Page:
A Look At The Eric Frimpong Case Through A Former Teammates Eyes
Written By: dunny|
Jul 3, 2009
Just yesterday ESPN columnist Sam Alipour published an in depth, online story (which will appear in July 13th issue of ESPN The Magazine) about former UCSB Soccer standout Eric Frimpong and the six years he’s currently serving in State Prison after being charged and convicted of Rape in a California Courtroom.
Have a look at the case through former college teammate and current Real Salt Lake goalkeeper Kyle Reynish’s eyes, a man who has and will continue to stand by Frimpong’s side.
“After finishing my first MLS season in 2007 I was excited to head back to Santa Barbara to see many of my former college teammates. However, upon my return to UCSB, I was horrified to find out that District Attorney’s office of Santa Barbara was in fact pursuing it’s case against my former teammate and good friend Eric Frimpong.
For the majority of the next two months I was in court everyday, alongside many other supporters of Eric, watching as the DA was trying to convince the all white jury made up of 9 women and 3 men that Eric was guilty of the crime he was accused of.
Most days after court was over I would make Eric come train with me to keep his mind off the case and continue to work towards his dream of playing professional soccer. Since I had studied law at UCSB, he would ask me questions about the trial and I would translate a lot of legal jargon he was hearing into terms he could understand, while trying to convince him that our legal system was built upon the key ideal that no innocent person shall be convicted.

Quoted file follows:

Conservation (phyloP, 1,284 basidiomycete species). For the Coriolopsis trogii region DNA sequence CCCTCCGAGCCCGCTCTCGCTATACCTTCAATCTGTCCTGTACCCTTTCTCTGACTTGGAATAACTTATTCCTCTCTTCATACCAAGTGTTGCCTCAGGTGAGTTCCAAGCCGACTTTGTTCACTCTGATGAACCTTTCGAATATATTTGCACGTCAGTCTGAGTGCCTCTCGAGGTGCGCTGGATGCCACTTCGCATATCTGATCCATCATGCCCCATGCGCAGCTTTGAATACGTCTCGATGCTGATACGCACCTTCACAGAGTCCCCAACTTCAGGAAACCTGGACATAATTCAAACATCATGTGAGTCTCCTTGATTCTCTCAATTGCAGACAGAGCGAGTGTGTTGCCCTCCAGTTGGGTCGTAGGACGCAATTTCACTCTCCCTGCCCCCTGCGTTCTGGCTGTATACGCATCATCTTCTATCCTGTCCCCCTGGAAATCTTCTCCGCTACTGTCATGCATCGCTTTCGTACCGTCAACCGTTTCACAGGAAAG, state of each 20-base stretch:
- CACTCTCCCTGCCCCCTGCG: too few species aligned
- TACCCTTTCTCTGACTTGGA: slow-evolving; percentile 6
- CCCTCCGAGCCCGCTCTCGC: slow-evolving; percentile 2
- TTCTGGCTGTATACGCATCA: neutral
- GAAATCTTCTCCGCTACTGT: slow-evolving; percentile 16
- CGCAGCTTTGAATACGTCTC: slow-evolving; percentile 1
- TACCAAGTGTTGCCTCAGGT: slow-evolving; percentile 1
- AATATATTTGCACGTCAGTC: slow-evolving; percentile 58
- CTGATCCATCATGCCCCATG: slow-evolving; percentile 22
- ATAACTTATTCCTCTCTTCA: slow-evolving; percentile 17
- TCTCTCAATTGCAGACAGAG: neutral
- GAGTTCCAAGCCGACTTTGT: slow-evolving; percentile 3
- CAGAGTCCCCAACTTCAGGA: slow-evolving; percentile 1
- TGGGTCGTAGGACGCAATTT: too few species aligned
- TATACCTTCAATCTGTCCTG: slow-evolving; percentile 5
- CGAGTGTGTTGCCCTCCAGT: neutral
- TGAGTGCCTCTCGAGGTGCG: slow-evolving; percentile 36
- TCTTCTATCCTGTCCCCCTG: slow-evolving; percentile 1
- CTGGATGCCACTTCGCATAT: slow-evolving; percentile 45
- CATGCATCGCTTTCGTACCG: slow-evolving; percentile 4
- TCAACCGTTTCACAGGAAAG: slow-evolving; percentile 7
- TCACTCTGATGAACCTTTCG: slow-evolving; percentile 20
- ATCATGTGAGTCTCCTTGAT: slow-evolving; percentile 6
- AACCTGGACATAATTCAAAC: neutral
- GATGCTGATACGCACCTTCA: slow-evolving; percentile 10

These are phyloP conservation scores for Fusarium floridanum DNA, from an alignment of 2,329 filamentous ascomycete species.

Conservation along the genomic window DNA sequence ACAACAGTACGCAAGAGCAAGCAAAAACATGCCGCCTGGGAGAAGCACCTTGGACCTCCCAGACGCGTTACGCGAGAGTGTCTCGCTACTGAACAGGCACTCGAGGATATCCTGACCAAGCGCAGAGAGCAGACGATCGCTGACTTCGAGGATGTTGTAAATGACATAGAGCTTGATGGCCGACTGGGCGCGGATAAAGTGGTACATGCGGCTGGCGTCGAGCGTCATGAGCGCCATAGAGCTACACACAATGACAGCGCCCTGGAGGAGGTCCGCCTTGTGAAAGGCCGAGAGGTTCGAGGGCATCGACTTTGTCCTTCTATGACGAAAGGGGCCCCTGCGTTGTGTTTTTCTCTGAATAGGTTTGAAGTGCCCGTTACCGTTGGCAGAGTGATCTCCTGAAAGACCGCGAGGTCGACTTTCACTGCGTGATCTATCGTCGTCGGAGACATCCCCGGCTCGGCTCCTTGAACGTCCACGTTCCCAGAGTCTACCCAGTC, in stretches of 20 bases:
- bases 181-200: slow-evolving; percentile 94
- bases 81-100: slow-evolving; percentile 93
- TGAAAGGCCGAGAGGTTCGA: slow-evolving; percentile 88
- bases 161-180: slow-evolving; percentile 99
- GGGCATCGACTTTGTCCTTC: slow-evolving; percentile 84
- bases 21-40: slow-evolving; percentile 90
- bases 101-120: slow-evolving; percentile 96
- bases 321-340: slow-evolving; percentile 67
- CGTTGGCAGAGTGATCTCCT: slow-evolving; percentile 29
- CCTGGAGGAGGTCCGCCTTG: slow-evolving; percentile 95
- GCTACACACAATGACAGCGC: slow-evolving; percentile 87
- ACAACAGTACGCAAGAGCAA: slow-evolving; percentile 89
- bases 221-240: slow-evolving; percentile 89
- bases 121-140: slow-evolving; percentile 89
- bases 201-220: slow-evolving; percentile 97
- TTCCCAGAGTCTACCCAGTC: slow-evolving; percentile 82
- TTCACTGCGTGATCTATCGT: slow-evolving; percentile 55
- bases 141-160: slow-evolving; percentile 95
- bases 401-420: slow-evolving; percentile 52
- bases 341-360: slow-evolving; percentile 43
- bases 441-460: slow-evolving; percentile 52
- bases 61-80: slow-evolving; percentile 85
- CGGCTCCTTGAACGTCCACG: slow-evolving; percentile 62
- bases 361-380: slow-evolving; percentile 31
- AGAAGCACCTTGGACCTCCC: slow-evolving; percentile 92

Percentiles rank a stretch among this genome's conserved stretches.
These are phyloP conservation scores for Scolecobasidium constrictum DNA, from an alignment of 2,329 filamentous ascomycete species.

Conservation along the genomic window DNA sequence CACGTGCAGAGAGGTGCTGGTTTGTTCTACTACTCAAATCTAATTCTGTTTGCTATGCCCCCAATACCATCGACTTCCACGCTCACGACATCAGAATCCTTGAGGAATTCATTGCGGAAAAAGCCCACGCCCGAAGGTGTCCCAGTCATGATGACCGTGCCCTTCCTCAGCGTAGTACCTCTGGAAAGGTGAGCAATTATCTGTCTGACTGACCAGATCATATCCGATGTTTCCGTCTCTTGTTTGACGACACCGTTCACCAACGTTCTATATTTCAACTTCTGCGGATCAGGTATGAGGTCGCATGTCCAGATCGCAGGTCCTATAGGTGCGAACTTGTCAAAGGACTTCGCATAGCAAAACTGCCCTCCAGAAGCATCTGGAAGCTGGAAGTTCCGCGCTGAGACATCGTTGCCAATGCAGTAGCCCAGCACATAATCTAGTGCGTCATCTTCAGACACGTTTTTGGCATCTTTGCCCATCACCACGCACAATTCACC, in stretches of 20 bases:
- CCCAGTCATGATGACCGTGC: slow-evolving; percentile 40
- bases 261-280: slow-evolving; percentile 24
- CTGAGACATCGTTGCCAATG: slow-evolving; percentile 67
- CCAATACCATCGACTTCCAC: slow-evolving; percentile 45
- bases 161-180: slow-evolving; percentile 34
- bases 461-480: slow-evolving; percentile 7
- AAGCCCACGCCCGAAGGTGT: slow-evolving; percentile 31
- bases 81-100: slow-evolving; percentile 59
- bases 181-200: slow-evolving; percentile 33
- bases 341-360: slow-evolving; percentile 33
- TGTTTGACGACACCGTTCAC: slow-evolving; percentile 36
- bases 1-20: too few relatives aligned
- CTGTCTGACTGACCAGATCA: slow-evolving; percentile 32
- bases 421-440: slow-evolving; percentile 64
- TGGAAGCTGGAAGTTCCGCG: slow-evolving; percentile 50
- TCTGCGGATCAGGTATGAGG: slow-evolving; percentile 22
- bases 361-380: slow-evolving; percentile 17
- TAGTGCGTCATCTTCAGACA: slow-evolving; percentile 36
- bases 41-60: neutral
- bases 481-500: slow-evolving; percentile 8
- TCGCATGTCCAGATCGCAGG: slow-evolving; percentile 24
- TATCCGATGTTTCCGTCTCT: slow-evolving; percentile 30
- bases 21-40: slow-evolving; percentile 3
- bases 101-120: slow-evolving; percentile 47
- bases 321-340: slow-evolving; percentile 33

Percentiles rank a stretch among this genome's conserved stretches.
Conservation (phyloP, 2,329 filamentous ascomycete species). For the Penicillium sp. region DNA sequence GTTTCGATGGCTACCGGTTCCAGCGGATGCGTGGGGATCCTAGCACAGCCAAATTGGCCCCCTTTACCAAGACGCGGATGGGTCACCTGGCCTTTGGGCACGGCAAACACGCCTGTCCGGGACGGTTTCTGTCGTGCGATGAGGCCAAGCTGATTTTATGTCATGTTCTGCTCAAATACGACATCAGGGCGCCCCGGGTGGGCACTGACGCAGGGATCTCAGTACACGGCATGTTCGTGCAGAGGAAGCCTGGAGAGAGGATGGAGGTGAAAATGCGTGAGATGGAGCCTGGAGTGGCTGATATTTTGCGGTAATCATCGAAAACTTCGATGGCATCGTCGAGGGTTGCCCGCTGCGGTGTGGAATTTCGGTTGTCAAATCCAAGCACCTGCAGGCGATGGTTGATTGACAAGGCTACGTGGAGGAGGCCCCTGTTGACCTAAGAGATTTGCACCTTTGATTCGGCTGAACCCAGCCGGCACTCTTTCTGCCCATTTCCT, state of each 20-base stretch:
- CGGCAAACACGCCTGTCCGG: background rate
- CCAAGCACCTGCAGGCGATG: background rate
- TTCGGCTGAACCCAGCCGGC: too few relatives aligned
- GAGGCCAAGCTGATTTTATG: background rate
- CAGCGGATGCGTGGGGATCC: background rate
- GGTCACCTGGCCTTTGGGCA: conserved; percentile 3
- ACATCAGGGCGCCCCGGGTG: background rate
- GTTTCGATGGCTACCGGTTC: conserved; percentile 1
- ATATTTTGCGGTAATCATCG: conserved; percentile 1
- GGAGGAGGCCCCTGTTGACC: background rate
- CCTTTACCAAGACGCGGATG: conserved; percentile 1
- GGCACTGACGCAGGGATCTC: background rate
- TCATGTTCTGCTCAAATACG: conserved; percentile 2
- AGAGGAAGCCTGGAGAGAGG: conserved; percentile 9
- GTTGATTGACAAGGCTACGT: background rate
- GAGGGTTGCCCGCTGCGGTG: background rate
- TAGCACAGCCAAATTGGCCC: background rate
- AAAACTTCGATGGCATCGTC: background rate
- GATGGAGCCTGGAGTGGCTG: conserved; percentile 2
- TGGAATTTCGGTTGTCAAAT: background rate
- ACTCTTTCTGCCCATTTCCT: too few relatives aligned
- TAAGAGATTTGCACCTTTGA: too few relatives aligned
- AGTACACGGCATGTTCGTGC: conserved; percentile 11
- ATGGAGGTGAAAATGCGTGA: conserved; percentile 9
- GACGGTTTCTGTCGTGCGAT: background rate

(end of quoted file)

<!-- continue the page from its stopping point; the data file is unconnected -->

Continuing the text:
Furthermore, I insisted we need to keep training hard so that when his nightmare was finally over and the case was dismissed, he would be ready to pursue his dream of an educated life and soccer career in America.
As it turns out I was wrong.
On December 17, 2007 he was convicted and later sentenced to 6 years in prison.
Much of my second offseason was spent driving 75 miles out to Tehachapi prison to see Eric and spend the day with him during his visitor hours on the weekends. Because we were allowed outside, I even got the chance to juggle a soccer ball around with him, just like we used to do before practice or games in college.
When speaking to people about this tragic story, people often look at me confused, as if I could make up such a thing.
Image via TheSantaBarbaraIndependent
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